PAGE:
Cooking pork ribs (St. Louis-style or baby back ribs) seems simple, how to tell if pork ribs are done is the most common question when they’re perfectly cooked can be tricky unless you’re skilled in grilling.
By the end of this article, you’ll clearly understand when your pork ribs are cooked perfectly. There are many methods to check if pork ribs are done, but you might be confused about the best method.
Which method is reliable? Which one truly works? Should you rely on your colleague’s advice, who, after cooking just three racks of ribs, thinks they’re an expert?
Should you spoil a few racks trying to figure it out? I might know someone who did just that, and it was costly. But don’t worry, you don’t have to go through that. I’ve got you covered.
Common ways to tell if pork ribs are ready
There are several common methods to check if pork ribs are perfectly cooked:
- Looking at them
- Bending them
- Poking them
- Twisting the bones
- Cutting them (not the best idea)
- Just timing them
Some ways are better than others, but none are perfect. However, there’s one sure way to know your ribs are done, and I’ll tell you about it.
A popular method is to check for bones showing. When you see about a quarter inch of bone sticking out, it’s a good sign they might be ready.
This isn’t always accurate, but it’s a quick and easy visual check.
The bend test involves lifting the ribs with tongs or gloves and bending them slightly. If they don’t crack or separate, they’re not done. If they crack easily, they’re likely ready.
I often use the toothpick test, similar to checking a brisket. And use a temperature probe needle, poking between the bones. You want it to slide in and out easily without much resistance.
Other methods include twisting a bone, cutting into the ribs, or just cooking for a set time and hoping for the best. I call this last method the “ready or not” approach.
What should the internal temperature of pork ribs be?
The issue with these traditional methods is they’re not always clear or accurate. If you’re new to cooking, you might not know how big a crack should be, or how smoothly a probe should go in and out. Also, sometimes the bones don’t stick out like they should.
More importantly, these techniques are never exact. They’re okay as rough guides, but with technology offering perfect accuracy, why risk ruining a good rack of ribs and hours of your time?
What’s the right temperature for pork ribs?
The USDA suggests cooking pork ribs to an internal temperature of 145° F for safety. But at this temperature, the meat is often tough and chewy. So, the temperature for safety and the ideal cooking temperature aren’t the same.
Pork ribs are best served when their internal temperature hits between 195° F and 203° F. At this range, fats and collagen in the meat break down, enhancing the ribs’ flavor and texture.
If the ribs show bones and feel tender at 195° F, I take them off the grill. But if they’re still firm or no bones are showing, I wait until they reach 203° F.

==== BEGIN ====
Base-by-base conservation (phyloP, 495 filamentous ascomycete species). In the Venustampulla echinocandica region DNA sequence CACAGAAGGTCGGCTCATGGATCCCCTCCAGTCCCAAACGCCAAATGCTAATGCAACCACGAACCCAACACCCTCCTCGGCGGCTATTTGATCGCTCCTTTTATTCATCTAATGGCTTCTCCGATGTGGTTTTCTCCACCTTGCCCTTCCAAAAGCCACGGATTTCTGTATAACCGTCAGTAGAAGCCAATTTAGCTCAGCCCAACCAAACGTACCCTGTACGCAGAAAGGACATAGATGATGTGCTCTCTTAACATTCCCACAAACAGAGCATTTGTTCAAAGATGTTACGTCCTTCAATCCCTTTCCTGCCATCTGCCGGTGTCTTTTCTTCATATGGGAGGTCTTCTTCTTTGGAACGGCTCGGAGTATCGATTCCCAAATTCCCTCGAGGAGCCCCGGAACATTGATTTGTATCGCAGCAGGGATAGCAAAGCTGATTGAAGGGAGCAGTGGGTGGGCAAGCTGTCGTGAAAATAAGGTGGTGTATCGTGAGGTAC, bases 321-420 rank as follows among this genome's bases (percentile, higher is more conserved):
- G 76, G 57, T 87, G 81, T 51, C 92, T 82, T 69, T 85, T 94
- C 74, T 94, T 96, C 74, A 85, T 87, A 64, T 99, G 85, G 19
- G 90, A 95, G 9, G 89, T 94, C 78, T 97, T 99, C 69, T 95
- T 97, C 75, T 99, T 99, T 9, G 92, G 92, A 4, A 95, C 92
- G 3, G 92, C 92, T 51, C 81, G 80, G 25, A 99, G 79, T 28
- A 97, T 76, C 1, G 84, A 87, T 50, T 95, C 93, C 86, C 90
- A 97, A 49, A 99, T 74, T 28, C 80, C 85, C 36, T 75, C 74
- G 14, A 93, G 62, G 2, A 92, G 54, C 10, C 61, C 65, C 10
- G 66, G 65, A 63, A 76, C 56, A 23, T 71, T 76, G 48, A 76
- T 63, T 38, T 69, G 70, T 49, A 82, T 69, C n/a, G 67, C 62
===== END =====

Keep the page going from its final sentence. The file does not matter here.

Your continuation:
Also, the meat should stay on the bone when bitten, not fall off. The belief that ribs are perfect when the meat falls off the bone is a myth. If the meat falls off, it’s overcooked and will be mushy, which isn’t great for any meal. The key is to use a reliable thermometer (like our Smart Wireless Meat Thermometer) for moist, delicious ribs that will have everyone asking for more!
Checking pork temperature: The easy way to perfect pork ribs
I highly recommend using internal temperature as your main guide to know when ribs are ready, rather than cooking time or other indicators. A common issue with many food thermometers is their thick probes, making it difficult to accurately measure the temperature between the rib bones.
If the probe is too close to the bone, it can give an incorrect reading. But don’t worry, Our Smart Wireless Meat Thermometer offers a thin needle probe, just 0.8 mm probe tip for easier temperature measurement of pork ribs. This tool is easy to use, combines a meat thermometer with a digital APP that guides you through every cooking step, and doesn’t require any special skill. Just insert it between the rib bones and check the temperature.
So, that’s the key to perfectly cooked ribs every time. While other signs are useful for monitoring progress, relying on internal temperature is the most reliable method for consistently perfect ribs.
FAQs about pork ribs
Got questions about cooking pork ribs? Let’s clear up some common questions:
Can you bake pork ribs in the oven?
Yes, you can! While oven-baked ribs won’t have the smoky flavor of grilled ribs, they can still be delicious. This is a great option if you don’t have a grill or smoker. The way you check if they’re done in the oven is the same as outdoors.
How many calories are in pork ribs?
A serving of pork ribs (about 3 to 4 ounces) has roughly 200 to 300 calories. This varies with cooking methods and added sauces. Check the recipe or label for precise calorie counts.
How long does it take to smoke baby back ribs at 225 degrees?
Smoking baby back ribs at 225 degrees typically takes 4 to 5 hours. This low and slow approach ensures tender ribs. The cooking time might vary based on the rib size and thickness. Use a thermometer to check doneness, aiming for an internal temperature of 190 to 200 degrees for super tender ribs.
Can dogs eat pork rib?
And the answer is sometimes yes.
Usually, it’s not good to give dogs pork bones because they can break and choke them.
But if smoked bones might be okay, you should always ask your vet first to make sure it’s safe for your dog.